Nearly thirty years ago I discovered that Baptist ministers -- who for IRS purposes are self-employed -- have the ability to opt in or out of the Social Security system. To opt out a minister has to swear that he is opposed in principle (by religious scruple) to saving for retirement.
Few ministers that I know are truly opposed to saving for retirement. Some, however, claim to have such scruples when they discover that their self-employed status means they must pay the entire amount required for social security (-- most people get to split the payments with their employers).
It's a temptation made heavy by necessity. Few ministers make much money. Very few make much money when they are starting out in the ministry. In addition, their self-employed status also makes most Baptist ministers ineligible for group rates on insurance -- which means they must pay higher premiums for their health insurance. The result is that many Baptist ministers, especially those pastoring small churches, have often opted out of the social security system.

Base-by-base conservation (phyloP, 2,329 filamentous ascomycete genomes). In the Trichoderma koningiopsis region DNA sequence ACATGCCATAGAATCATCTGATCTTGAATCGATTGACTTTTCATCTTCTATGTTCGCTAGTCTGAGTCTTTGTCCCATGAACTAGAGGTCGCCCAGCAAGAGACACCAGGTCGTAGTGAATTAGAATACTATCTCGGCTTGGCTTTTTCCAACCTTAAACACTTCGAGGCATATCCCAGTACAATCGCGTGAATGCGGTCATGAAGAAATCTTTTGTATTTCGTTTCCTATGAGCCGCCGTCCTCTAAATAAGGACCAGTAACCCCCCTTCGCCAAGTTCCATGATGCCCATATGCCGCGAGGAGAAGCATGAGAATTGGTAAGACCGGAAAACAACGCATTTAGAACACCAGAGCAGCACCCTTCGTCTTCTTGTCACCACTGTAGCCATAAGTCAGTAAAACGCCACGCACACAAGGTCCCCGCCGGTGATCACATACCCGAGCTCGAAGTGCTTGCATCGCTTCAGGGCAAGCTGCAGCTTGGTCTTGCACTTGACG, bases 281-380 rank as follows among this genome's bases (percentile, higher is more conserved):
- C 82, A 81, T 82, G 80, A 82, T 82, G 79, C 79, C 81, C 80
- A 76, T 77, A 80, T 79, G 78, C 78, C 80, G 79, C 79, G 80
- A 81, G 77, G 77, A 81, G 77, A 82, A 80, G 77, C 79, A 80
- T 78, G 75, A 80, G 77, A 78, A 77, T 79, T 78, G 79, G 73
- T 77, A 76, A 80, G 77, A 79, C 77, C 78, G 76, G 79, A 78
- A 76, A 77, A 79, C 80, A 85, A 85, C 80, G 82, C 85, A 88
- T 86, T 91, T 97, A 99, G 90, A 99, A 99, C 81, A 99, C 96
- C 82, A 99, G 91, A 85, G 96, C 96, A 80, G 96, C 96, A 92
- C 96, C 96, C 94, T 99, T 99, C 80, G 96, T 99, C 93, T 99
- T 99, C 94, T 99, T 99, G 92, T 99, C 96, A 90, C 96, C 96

Perhaps that is why Baptist pulpits have been so silent about plans to make drastic changes to social security. Some Baptist preachers don't think they have a dog in this hunt. That is a mistake. Nearly every Baptist church has widows and widowers who are barely scraping by on a fixed income that consists entirely social security benefits. When social security is gone or some Wall Street tycoon absconds with the money they put in their private investment account, those people will be reduced to begging at the door of the church. Is your church prepared for that?